How do the wounds or blessings of childhood shape our personhood?  Beyond the biology of reproduction, how did women develop the ways we tend to respond to men and how did men develop the ways they respond to women?
            For all of us, regardless of gender, there is a common biological beginning---from fetus to newborn to toddler to teen to young adult and beyond.
            Those who raise us as children have the greatest early shaping effect on us:  our parents, our mother and our father figures, and the other adults we live or associate with.
            Most of us have done some thinking over our lifetimes about the parents or parent figures who raised us to young adulthood. We started out totally dependent and gradually grew and matured into the adults we are today.
            Along the way, our experiences with those parent figures, whether male and female or same sex parents or other guardians, shaped our behavior and our responses to the world and our fellow humans.
            There’s a lot of speculation and theorizing about the generational phenomenon thought of as the “Mother Wound”, a name for the collective generational pain that is passed down from mother to daughter and, of course, to sons as well.
            Women learn how to be in the world from their mothers, who learned it from their mothers, who learned it from …well, you get the picture.  And sometimes we learn strength from our mothers and sometimes we learn weakness.
            What we learn about our own male-female relationships is taught to us by our mother’s relationships, how she relates to our father and to other men.
            Sometimes the Mother Wound is deep and raw and painful forever.  Sometimes it is healed by our own self-recognition of the wound and the hard work of creating our own health.
            For women, healing from the so-called mother wound, or the pain we have inherited from generations of our female ancestors, the healing starts when we recognize in ourselves that very sore place and become determined to bend our lives toward healing and to treat the girls and women in our lives in the ways we wish we had learned while growing up.
            Some of the negative things we may have learned from our female ancestors are these:  not to be too successful, not to hurt men’s feelings, not to challenge men professionally or personally, and to feel guilt and shame over our appearance, our ideas, our abilities and intelligence, being careful not to be too bold or too shy.
            I was thinking about these negatives and trying to decide how much I had been affected by them.  Did my own dear mother transfer any of these concepts to me, her eldest daughter?  Well, yes and no.  I watched her carefully stay in the background as a homemaker and preacher’s wife, not revealing her amazing artistic talent, and I also watched her go back to school at midlife and get her Bachelor’s degree in midlife even though she commuted from Goldendale to Ellensburg on weekends to do it.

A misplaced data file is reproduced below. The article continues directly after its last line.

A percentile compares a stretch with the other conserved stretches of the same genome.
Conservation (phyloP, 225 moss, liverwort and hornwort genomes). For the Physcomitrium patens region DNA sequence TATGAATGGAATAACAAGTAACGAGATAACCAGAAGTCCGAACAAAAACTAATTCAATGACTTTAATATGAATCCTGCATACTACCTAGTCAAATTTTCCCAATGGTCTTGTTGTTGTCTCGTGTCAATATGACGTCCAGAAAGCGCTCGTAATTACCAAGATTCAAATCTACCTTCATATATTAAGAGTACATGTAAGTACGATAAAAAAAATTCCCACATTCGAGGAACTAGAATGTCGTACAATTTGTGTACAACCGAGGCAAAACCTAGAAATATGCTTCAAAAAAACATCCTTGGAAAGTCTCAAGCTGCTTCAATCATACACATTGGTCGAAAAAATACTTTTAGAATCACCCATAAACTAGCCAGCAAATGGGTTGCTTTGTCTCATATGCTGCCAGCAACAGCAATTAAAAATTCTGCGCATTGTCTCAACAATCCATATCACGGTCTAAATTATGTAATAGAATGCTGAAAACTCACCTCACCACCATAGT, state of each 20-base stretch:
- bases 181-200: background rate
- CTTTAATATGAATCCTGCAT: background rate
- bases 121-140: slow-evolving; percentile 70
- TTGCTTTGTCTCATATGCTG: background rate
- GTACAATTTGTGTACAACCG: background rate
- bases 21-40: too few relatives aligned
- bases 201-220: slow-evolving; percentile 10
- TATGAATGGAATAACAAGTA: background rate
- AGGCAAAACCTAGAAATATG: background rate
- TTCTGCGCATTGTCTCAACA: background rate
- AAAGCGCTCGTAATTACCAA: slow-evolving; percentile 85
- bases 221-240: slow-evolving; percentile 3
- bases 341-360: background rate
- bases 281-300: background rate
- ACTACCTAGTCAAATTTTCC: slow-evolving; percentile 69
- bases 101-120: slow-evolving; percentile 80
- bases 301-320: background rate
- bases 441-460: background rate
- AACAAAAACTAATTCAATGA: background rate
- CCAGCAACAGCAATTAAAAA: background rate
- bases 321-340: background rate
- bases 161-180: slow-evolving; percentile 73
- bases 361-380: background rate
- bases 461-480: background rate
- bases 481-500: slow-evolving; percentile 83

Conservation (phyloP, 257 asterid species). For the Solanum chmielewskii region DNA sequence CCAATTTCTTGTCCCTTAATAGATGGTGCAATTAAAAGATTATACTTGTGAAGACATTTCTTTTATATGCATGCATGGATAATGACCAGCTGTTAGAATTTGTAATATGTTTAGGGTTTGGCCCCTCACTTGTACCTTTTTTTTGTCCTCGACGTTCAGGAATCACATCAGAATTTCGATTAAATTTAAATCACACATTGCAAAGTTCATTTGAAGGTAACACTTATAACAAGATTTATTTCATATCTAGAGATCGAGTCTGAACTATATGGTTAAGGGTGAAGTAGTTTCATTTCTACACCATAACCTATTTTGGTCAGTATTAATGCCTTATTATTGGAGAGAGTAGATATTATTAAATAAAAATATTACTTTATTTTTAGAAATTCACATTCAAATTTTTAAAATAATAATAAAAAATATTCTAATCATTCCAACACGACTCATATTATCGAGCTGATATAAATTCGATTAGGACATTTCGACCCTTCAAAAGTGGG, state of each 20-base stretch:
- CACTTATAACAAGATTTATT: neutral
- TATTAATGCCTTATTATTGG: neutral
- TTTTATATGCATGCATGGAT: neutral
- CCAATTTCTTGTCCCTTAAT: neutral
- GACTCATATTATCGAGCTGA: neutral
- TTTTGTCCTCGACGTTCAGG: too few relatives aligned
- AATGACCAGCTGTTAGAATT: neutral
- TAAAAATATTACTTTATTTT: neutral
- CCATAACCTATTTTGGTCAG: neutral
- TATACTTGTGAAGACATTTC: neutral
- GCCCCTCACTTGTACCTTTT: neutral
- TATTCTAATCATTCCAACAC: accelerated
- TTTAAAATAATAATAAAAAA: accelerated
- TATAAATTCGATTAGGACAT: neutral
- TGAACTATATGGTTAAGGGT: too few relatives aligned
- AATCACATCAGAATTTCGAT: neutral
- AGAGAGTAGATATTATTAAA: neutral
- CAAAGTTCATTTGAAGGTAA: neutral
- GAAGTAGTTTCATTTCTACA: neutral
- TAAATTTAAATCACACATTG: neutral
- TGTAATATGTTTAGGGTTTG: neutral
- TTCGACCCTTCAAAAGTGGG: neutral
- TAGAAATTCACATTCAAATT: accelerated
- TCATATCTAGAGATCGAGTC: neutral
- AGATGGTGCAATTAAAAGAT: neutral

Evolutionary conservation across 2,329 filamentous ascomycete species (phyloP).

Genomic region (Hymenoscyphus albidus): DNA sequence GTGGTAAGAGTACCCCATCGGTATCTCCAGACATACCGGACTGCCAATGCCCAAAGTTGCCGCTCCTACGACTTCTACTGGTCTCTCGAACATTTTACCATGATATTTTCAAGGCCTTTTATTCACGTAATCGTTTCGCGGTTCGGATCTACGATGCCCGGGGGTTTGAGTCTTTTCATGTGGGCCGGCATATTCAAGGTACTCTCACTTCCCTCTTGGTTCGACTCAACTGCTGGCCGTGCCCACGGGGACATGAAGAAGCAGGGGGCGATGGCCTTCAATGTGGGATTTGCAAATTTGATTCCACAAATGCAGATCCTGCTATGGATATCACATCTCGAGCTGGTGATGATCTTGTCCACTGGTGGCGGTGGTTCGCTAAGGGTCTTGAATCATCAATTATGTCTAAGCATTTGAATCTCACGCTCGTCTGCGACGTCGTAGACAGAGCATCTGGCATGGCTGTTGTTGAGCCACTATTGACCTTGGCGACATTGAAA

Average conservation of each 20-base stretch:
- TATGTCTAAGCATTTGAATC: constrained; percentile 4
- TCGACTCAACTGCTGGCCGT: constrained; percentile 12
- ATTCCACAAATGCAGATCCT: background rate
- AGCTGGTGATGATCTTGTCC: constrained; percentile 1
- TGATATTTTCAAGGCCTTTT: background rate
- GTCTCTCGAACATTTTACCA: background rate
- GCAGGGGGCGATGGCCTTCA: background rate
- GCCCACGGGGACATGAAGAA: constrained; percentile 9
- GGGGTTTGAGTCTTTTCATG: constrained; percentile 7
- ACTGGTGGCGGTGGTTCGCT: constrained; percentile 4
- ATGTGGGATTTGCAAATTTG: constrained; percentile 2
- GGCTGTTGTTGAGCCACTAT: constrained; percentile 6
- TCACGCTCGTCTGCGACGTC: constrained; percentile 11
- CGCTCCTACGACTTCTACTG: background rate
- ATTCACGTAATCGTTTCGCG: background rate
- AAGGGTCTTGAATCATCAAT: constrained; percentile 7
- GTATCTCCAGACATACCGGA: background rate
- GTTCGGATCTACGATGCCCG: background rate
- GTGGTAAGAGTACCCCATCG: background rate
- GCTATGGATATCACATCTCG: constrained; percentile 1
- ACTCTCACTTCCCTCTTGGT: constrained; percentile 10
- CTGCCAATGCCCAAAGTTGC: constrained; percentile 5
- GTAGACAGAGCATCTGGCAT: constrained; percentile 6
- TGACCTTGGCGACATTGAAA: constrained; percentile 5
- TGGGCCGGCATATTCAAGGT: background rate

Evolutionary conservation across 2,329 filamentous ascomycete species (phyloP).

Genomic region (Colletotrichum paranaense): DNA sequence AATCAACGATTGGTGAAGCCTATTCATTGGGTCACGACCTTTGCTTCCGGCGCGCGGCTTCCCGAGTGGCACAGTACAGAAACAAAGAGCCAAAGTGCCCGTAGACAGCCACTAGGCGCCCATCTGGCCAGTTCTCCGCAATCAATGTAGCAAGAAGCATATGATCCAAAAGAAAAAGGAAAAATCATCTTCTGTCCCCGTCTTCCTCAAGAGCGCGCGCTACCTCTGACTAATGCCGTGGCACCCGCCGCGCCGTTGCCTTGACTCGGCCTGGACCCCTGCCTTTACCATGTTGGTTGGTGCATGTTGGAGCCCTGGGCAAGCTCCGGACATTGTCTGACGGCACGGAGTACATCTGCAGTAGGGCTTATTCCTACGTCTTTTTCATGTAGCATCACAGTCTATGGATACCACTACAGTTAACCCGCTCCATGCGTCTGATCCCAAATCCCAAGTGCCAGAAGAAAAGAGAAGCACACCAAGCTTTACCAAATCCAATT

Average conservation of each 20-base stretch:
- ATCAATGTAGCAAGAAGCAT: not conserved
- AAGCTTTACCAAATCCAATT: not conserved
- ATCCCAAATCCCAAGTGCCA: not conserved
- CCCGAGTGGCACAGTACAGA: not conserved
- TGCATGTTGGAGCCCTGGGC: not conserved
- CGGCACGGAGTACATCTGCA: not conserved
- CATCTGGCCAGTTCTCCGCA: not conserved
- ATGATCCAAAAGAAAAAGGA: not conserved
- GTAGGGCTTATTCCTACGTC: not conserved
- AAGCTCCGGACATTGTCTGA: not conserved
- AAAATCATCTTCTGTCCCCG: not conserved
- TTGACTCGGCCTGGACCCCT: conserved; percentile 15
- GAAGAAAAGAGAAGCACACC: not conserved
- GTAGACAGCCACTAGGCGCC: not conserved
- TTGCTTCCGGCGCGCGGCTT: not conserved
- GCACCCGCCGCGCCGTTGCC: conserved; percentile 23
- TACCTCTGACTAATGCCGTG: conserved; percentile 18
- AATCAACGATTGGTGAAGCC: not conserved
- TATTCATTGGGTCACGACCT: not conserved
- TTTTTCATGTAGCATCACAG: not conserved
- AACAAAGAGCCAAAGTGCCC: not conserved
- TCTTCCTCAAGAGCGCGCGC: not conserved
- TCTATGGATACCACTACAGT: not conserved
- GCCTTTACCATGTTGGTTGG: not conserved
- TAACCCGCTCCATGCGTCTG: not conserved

The wound I think I am still trying to heal is the guilt I felt when I left the Baptist fold and experienced my mother’s heartbreak at my doing so.  She sent me tracts about salvation when I was living in Denver, asked questions about what I now believed, told me she prayed for my salvation and hoped she would see me in heaven. 
I tried my best to reassure her that I had not forsaken my early beliefs in kindness, compassion, and the lessons the prophet Jesus had taught, but I still felt a tiny bit of guilt that I could not convince her that I was all right and that if there was a heaven, I’d probably be there to say hello.
            The most healing thing for me has been my close friendships with other women, the opportunities I’ve had as a school teacher and counselor and now as a minister to work with women and girls to encourage them to be everything they can be, to appreciate their true selves, not their appearance or cuteness or how pretty they are.
 I still compliment women and girls but I try to make my compliment bigger than just “you look so pretty”.  And I smile at old ladies at Freddie’s and converse with them at the cash register as we wait to pay for our groceries, remembering that old age can be a lonely time and a friendly gesture is worth a lot.
As I come to the close of this sermon, I want to reiterate my firm belief that we have wonderful women and men in this congregation.  We aren’t perfect, but we care about each other, and when something goes wrong between us, we want to straighten it out.
Our women have let us know what they want from their relationships with men.  It will be the men’s turn soon, to let women know what good men want from us.  In the meantime, let’s enjoy each others’ company, mindful of the many complications of human living.  Let’s remember to be the best women and men we can be, striving for healing for ourselves and others as we can.
Let’s pause for a time of silent reflection and prayer.

BENEDICTION:    Our worship service, our time of shaping worth together, is ended, but our service to the world begins again as we leave this place.  Let us go in peace, asking for and giving the best and most respectful treatment we can offer.  May we listen well to each other, asking clearly for what we need from each other, and may our relationships be fulfilling and healthy.  Amen, Shalom, Salaam, and Blessed Be.